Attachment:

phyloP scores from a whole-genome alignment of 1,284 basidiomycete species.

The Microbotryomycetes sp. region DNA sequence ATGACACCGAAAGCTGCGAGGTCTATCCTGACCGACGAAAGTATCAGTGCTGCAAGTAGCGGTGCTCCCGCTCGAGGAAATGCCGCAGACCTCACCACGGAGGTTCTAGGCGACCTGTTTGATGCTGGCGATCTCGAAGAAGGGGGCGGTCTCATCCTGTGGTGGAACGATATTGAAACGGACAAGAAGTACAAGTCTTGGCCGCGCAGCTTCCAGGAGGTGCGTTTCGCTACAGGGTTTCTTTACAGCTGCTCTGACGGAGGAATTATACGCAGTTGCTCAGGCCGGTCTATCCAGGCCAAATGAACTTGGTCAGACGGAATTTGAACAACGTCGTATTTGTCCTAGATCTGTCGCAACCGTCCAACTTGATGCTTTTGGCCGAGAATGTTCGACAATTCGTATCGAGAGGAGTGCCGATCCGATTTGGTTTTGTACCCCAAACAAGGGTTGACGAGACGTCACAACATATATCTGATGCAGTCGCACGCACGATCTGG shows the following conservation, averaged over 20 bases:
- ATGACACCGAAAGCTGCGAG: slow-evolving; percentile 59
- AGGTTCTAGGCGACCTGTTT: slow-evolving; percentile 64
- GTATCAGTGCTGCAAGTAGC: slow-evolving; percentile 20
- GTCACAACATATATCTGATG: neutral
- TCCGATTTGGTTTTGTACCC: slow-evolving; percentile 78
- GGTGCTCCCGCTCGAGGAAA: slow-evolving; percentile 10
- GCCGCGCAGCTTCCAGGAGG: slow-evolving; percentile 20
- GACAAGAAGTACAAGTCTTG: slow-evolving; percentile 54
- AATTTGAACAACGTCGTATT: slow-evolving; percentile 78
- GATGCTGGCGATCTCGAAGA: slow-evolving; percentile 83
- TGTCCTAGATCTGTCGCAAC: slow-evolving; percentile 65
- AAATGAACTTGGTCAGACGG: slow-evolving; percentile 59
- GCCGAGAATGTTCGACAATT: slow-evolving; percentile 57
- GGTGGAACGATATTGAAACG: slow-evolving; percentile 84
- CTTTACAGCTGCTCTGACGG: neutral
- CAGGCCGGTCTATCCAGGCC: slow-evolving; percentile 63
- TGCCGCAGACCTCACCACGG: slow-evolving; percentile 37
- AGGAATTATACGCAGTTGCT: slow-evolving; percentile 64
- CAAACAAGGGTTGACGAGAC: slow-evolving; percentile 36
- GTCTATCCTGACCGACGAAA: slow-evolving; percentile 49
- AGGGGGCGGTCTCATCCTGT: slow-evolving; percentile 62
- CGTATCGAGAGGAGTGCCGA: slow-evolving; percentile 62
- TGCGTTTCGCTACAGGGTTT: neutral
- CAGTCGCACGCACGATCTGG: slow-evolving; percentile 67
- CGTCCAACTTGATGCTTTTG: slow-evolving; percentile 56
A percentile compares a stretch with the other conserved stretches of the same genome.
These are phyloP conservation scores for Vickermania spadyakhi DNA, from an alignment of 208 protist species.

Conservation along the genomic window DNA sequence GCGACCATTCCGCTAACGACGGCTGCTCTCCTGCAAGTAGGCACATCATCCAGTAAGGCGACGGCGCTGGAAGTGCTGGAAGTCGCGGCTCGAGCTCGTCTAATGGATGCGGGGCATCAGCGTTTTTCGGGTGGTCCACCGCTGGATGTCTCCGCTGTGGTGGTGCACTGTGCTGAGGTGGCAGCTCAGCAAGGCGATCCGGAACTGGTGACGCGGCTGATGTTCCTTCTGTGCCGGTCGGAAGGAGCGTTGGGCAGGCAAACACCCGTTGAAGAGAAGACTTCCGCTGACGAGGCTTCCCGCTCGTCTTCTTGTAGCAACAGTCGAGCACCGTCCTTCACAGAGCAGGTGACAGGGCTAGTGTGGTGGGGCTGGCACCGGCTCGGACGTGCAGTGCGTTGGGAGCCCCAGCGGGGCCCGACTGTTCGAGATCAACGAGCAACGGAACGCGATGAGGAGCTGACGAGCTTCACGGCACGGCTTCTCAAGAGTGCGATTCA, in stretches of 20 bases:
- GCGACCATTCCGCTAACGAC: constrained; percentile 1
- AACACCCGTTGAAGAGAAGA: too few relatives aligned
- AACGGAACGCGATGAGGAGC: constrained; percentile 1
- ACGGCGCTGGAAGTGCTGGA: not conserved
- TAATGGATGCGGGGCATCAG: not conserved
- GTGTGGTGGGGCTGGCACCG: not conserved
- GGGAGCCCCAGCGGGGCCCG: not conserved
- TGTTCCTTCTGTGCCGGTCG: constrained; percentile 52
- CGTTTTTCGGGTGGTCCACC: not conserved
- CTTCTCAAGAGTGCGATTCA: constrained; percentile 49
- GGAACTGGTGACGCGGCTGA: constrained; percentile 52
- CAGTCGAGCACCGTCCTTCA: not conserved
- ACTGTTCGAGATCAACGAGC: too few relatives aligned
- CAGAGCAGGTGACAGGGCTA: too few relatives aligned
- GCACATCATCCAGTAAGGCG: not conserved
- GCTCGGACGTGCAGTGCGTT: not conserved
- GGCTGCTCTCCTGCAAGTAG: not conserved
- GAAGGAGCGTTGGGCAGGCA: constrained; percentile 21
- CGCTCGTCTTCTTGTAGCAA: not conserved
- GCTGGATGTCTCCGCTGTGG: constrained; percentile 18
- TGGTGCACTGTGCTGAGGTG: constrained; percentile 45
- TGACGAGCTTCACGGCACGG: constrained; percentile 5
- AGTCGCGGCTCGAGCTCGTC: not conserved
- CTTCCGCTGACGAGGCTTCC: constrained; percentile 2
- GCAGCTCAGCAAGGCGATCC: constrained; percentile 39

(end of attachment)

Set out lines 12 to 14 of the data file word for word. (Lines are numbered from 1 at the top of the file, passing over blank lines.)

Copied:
- GATGCTGGCGATCTCGAAGA: slow-evolving; percentile 83
- TGTCCTAGATCTGTCGCAAC: slow-evolving; percentile 65
- AAATGAACTTGGTCAGACGG: slow-evolving; percentile 59